These shoe covers will keep your feet dry come rain or torrential downpour

These shoe covers will keep your feet dry come rain or torrential downpour
A pair of DrySteppers in action
Source: DrySteppers
A pair of DrySteppers in action
Source: DrySteppers

We’ve written about how rain boots suck. We’ve written about how umbrellas suck. But what generates even more of a shared universal hatred is the fact there is no easy solution to being faced with the horror of rain once you realize your shoes are simply not rain-proof.

That is, until maybe now.

Launched late in 2016, DrySteppers are like raincoats for your feet, little heavy-duty plastic bags that zip at the front and cinch at the ankle, meant to shield your entire shoe come mud, snow, rain or torrential downpour.

DrySteppers have a front zipper for added fit and security.
Source: DrySteppers/Facebook

A photo posted by (@) on

On the bottom there’s a nonslip, increased-grip sole. As far as its appearance, DrySteppers come in clear and can also be printed with an image of a shoe you maybe don’t have already — like the infamous Yeezy 750s or a Nike Air Jordan 4 Bred.

DrySteppers’ Yeezy 750s
Source: DrySteppers/Facebook
DrySteppers in action
Source: DrySteppers/Facebook

It is simply one of those products that is giving us a glimpse at how fashion may reckon with weather in the future, or at least how it’s trying to.

Though, unfortunately, they do look like this:

DrySteppers feature an elastic draw cord to help seal in dryness.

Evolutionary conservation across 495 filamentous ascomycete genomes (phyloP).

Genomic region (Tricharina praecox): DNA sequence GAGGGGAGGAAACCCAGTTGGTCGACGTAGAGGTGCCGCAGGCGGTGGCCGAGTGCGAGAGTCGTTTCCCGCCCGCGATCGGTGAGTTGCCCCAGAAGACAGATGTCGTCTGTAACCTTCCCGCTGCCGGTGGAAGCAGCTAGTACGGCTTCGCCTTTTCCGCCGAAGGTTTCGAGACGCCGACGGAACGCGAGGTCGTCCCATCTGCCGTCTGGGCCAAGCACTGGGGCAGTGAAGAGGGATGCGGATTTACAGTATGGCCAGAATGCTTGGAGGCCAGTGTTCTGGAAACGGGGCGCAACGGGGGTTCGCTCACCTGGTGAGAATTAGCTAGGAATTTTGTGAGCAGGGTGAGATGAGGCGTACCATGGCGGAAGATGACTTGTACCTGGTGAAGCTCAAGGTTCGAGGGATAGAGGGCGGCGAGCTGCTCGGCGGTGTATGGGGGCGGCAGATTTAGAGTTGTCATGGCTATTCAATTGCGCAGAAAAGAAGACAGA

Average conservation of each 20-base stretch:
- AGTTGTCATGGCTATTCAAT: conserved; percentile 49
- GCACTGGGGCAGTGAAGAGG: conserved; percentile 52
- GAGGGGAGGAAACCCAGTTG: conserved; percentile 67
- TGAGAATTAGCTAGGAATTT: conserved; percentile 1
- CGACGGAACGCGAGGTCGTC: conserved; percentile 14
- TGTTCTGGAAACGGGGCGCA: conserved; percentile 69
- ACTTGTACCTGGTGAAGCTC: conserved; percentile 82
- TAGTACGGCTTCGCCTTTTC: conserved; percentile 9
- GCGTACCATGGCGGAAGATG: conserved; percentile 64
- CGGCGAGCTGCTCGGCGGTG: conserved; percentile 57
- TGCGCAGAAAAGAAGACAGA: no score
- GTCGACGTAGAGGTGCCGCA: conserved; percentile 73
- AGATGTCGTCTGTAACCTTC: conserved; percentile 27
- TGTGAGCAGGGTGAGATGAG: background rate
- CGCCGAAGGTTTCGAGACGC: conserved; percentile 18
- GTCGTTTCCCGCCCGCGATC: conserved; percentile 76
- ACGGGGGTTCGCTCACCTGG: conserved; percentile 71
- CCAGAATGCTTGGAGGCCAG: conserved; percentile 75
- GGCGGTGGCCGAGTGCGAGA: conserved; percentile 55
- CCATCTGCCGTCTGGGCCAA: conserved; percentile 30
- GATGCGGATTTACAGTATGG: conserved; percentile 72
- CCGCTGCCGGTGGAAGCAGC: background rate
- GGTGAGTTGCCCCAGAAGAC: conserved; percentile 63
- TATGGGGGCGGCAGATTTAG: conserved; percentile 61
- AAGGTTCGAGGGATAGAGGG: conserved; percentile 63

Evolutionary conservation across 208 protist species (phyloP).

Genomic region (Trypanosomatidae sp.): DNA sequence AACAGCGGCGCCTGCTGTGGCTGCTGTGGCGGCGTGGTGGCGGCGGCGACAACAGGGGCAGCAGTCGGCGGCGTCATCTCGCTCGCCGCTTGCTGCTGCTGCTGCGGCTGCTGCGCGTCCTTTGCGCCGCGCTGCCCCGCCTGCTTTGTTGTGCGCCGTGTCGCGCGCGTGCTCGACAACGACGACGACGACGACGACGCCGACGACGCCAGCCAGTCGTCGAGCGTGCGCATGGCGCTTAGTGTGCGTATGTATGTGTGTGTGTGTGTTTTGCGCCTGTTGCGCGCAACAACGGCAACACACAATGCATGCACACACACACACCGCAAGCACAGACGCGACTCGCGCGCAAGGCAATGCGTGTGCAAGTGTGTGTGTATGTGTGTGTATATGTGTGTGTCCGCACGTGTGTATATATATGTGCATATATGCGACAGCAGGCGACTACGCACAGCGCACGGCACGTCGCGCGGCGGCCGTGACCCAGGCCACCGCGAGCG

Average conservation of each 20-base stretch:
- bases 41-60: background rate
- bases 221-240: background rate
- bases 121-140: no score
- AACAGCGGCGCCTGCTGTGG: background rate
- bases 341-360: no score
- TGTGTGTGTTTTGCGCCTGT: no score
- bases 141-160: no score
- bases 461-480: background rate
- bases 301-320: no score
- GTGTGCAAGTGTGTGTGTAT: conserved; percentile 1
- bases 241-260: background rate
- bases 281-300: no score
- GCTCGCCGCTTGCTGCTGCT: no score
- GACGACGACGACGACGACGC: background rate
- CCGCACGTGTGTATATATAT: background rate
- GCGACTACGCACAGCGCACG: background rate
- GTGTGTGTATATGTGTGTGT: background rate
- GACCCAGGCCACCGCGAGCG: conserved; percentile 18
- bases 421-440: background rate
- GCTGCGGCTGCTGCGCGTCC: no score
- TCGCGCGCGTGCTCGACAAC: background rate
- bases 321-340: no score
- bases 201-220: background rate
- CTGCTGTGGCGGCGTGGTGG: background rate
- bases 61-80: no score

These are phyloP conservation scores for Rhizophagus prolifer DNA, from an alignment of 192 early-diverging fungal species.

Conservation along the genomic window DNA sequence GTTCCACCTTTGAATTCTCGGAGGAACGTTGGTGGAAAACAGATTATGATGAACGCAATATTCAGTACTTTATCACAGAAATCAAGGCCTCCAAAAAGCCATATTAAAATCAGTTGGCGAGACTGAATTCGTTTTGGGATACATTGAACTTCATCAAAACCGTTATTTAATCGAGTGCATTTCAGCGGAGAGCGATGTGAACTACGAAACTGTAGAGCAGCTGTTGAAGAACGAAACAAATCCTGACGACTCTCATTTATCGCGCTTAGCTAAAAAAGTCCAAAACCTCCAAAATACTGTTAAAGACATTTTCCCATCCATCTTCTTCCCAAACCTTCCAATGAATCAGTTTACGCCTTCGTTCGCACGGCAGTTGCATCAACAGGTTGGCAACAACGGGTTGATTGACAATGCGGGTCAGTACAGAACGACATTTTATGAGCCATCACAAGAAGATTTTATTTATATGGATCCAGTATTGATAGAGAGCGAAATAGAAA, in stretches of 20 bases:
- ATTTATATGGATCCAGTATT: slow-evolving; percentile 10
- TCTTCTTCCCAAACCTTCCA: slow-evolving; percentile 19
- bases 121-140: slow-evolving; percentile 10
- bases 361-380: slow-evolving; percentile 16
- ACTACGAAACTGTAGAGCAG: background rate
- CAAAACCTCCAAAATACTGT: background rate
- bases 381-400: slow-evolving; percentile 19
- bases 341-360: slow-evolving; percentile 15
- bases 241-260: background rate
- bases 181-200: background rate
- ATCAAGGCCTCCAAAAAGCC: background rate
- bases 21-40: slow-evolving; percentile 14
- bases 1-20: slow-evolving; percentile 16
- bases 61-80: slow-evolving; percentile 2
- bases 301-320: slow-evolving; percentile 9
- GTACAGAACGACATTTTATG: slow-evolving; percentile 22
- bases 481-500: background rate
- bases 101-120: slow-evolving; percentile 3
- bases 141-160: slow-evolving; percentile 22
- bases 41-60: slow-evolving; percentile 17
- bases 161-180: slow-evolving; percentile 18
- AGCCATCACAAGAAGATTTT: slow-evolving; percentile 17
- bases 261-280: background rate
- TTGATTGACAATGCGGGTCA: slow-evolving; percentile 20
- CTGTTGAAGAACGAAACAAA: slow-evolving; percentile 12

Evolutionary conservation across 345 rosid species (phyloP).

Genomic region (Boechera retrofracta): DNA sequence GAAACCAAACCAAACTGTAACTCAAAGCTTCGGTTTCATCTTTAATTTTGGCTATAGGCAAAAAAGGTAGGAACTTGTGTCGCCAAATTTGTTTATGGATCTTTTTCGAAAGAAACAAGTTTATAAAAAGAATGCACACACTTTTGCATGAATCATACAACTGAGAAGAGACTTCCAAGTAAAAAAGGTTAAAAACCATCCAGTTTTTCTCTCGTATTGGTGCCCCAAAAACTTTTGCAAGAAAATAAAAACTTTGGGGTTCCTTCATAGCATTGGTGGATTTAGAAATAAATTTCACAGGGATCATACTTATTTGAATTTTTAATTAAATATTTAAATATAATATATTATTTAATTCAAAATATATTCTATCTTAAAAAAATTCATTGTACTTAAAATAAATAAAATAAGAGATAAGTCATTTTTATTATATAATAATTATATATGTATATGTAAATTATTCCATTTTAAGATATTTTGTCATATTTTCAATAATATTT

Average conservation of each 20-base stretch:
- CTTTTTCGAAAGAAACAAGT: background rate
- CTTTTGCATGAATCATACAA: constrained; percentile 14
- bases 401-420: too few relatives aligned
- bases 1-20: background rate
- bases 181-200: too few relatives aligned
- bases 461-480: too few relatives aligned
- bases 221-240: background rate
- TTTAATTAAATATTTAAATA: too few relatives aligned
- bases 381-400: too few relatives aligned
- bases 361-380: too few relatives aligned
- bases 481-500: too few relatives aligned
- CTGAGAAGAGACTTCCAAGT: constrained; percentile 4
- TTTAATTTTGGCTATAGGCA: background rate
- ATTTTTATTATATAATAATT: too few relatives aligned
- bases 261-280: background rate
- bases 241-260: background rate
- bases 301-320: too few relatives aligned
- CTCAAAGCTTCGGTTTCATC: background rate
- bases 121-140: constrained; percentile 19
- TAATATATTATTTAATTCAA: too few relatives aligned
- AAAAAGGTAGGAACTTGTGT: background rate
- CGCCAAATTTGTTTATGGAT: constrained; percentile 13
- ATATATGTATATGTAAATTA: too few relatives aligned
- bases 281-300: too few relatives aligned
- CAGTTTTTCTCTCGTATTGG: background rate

Source: DrySteppers

However, the shoes themselves, which were reportedly created by sneaker aficionado Rich Franklin, have been gaining traction from several viral videos — one earning more than 12 million views and another earning 54 million views — featuring the covers. The videos have elicited hesitant responses from viewers, like “What’s the point of wearing pretty shoes if they are ‘that’ covered up?” Other Facebook users have been more approving: “OK, so initially I thought these were stupid as heck but I thought a bit more — I’m a student, and for probably two months it will rain every day. ... It would actually be pretty nice to throw these on and just put them in a plastic bag during class time!”

So yes, to some, they could be considered too ugly to wear. And, yes, they could too closely resemble an actual plastic bag. But in 2017, to be honest, there really is no good alternative that we know of.

DrySteppers in action
Source: INSIDER style/Facebook
DrySteppers in action
Source: INSIDER style/Facebook

Ultimately, the real question for you is: Would you wear them? Would you wear these stylized plastic bags on your shoes for the sake of protecting them?

Mic has reached out to DrySteppers for comment.

How much do you trust the information in this article?

Rachel Lubitz

Rachel is a senior Style writer at Mic. She previously worked for The Washington Post's Style section for more than three years. Feel free to contact her at rachel@mic.com.

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